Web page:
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Expectations from the Bahrain Peace Summit


Expectations from the Bahrain Peace Summit

Salah Uddin Shoaib Choudhury

During June 25-26, Kingdom of Bahrain’s capital Manama will be hosting one of the most significant events of the year. According to the White House, this conference will bring together government and business leaders from Europe, the Middle East and Asia.

Saudi Arabia, United Arab Emirates, Qatar, Egypt, Morocco, Jordan, and few more countries have agreed to attend the unveiling of the economic component of a new US peace plan to resolve the Israeli-Palestinian conflict.

According to diplomatic analysts, the United States is leading a process of regional economic cooperation for the benefit of the entire Middle East. This includes promoting ties with the pragmatic Arab countries in the region, via security cooperation and joint economic initiatives. A central part of these efforts is the planned Bahrain ‘Peace to Prosperity’ economic workshop.

The US administration and Bahrain announced in mid-May that they would host the economic workshop in the Bahraini capital of Manama in late June and that it “will facilitate discussions on an ambitious, achievable vision and framework for a prosperous future for the Palestinian people and the region”.

American officials have said that the meeting will deal with the economic portion of its apparently forthcoming plan to resolve the Israeli-Palestinian conflict, a plan whose unveiling has been delayed by political instability inside Israel.

Jason D. Greenblatt, an assistant to President Donald Trump and special representative for international negotiations said, “This is exciting — an opportunity of a generation. We are grateful to the Kingdom of Bahrain for extending the invitation to us to host the June 25 and 26 workshop with them for the benefit of Palestinians and others in the region, offering us a unique opportunity to communicate our economic vision”.

He said, “The workshop is a pivotal opportunity to convene government, civil society, and business leaders to share ideas, discuss strategies, and galvanize support for potential economic investments and initiatives that could be made possible by a peace agreement.

“This workshop will facilitate discussions on an ambitious, achievable vision and framework for a prosperous future for Palestinians, including enhancements to economic governance, development of human capital, and facilitation of rapid private-sector growth. The results of those discussions could lead to significant investment in the talented Palestinian and regional population”.

History shows that most international conferences on the Israeli-Arab conflict have focused on the search for a diplomatic solution. Such was the case with the Lausanne Conference (1949), the Geneva Conference (1973), the Madrid Conference (1991), the Annapolis Conference (2007) and more. On the other hand, the four regional conferences held between 1994 and 1997, including the multilateral negotiations on issues of water, the environment, arms control, and refugees, were closely aligned with the diplomatic process (the Oslo Accords and the peace treaty with Jordan) and designed to strengthen and entrench it. The collapse of the Oslo process meant also the demise of the multilateral track.

In the recent years, especially because of dynamic efforts initiated by Bahrain’s ruler Hamad bin Isa Al Khalifa, Manama has already built the image of one of the very few nations in the Middle East, which has been wholeheartedly promoting peace and stability. On the other hand, Bahrain is a time-tested ally of Saudi Arabia and the United States while ever since the signing of a defense pact between Manama and Washington and a free trade agreement in 2006, hundreds of US firms already are operating in Bahrain. Moreover, the US Fifth Fleet is headquartered in Manama, evidently proving the existing warm relations between Bahrain and the US. The upcoming conference would open a new vista of opportunity for the US and Middle Eastern companies, especially the Saudi companies in further strengthening the existing cordial relations with Bahrain by boosting trade and investment.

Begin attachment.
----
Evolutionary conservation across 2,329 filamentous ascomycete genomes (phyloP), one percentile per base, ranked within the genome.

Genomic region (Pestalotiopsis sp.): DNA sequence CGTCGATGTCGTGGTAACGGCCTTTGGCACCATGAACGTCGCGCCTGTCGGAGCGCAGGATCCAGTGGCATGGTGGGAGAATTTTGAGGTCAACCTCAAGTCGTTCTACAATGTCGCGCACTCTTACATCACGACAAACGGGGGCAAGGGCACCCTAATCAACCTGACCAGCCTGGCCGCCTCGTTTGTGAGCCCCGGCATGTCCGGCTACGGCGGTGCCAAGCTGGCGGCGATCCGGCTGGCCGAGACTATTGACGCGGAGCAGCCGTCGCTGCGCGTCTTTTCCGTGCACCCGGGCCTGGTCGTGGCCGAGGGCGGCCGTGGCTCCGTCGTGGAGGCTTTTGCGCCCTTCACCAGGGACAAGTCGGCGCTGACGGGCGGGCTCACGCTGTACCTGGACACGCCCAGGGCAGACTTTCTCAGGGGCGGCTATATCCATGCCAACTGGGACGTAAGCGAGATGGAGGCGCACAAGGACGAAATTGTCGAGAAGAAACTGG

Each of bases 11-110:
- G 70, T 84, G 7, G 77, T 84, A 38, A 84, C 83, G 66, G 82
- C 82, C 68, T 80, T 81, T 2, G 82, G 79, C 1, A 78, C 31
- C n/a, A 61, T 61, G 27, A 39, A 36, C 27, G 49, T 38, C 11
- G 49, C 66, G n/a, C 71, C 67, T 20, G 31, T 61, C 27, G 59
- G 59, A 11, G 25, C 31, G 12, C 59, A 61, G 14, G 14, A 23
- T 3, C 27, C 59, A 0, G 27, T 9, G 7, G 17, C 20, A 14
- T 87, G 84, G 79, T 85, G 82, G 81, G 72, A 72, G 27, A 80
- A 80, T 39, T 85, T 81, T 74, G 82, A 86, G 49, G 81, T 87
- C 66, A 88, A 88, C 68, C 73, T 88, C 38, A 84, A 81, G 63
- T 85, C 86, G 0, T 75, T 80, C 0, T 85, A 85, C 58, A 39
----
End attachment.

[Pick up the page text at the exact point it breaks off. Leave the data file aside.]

One of the most important points about Bahrain is, Hamad bin Isa Al Khalifa has taken personal initiatives in ensuring that his country does not support anti-Semitism or religious extremism.

The kingdom also has inter-faith relations with the Simon Wiesenthal Center in Los Angeles and in December 2018, it named Rabbi Marc Schneier as special adviser to the king on the Global Centre for Peaceful Coexistence that he had founded in Manama. Schneier has been working for the past 15 years to create inter-faith bridges between Israel, the Gulf States and especially Bahrain.

The Manama center, in cooperation with the Wiesenthal Center, organized an interfaith visit of 24 clerics from Bahrain to Israel in December 2017. The visit took place although US President Donald Trump recognized Jerusalem as Israel’s capital just days earlier. Houda Ezra Nonoo, a Jewish Bahraini woman, served as her country’s ambassador to the US from 2008 to 2013. All these places Bahrain in an excellent position to host Trump’s economic summit, which in any case fits in with the kingdom’s defense and economic interests.

One of the key points centering the upcoming Bahrain Peace Conference is the sincerest willingness of the Trump administration and the rulers of Bahrain is ensuring peace and stability in the Middle East, which is crucial for each of the nations in that part of the world.

Salah Uddin Shoaib Choudhury is the editor of Blitz. Follow him on Twitter at Salah_Shoaib

Editorial Team

Blitz’s Editorial Board is responsible for the stories published under this byline. This includes editorials, news stories, letters to the editor, and multimedia features on BLiTZ

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